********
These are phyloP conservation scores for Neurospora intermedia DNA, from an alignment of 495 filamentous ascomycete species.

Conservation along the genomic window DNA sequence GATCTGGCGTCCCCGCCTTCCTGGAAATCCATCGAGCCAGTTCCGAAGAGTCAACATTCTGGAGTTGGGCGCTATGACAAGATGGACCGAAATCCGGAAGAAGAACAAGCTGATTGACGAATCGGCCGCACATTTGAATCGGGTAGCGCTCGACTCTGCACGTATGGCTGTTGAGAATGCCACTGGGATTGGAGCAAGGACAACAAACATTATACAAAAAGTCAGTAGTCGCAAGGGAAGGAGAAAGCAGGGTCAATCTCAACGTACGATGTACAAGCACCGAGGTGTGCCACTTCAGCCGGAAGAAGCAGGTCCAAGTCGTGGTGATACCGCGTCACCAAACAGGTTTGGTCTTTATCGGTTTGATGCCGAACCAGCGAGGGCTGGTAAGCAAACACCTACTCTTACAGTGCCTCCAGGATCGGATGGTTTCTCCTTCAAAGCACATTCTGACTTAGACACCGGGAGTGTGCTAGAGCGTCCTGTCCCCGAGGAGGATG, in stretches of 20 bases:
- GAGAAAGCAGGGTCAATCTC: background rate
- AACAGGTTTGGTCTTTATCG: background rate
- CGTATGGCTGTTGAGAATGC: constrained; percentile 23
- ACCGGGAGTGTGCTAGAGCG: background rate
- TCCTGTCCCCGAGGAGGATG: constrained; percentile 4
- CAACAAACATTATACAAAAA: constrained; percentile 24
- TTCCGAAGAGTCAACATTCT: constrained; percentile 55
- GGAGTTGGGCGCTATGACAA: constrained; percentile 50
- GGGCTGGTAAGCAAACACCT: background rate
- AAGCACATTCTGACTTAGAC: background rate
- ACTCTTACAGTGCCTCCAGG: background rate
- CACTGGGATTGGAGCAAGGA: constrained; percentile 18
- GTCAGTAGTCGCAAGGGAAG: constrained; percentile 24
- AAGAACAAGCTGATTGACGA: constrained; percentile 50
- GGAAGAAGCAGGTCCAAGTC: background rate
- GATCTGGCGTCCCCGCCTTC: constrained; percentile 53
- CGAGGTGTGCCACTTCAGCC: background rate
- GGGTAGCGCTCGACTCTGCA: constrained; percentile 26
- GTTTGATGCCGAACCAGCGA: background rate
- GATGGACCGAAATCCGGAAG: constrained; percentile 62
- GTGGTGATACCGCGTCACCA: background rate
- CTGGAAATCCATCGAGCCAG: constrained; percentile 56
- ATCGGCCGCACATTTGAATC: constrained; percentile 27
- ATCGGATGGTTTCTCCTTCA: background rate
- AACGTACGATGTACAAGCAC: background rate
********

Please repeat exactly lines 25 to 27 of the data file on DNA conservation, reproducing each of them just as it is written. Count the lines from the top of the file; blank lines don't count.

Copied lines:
- ATCGGCCGCACATTTGAATC: constrained; percentile 27
- ATCGGATGGTTTCTCCTTCA: background rate
- AACGTACGATGTACAAGCAC: background rate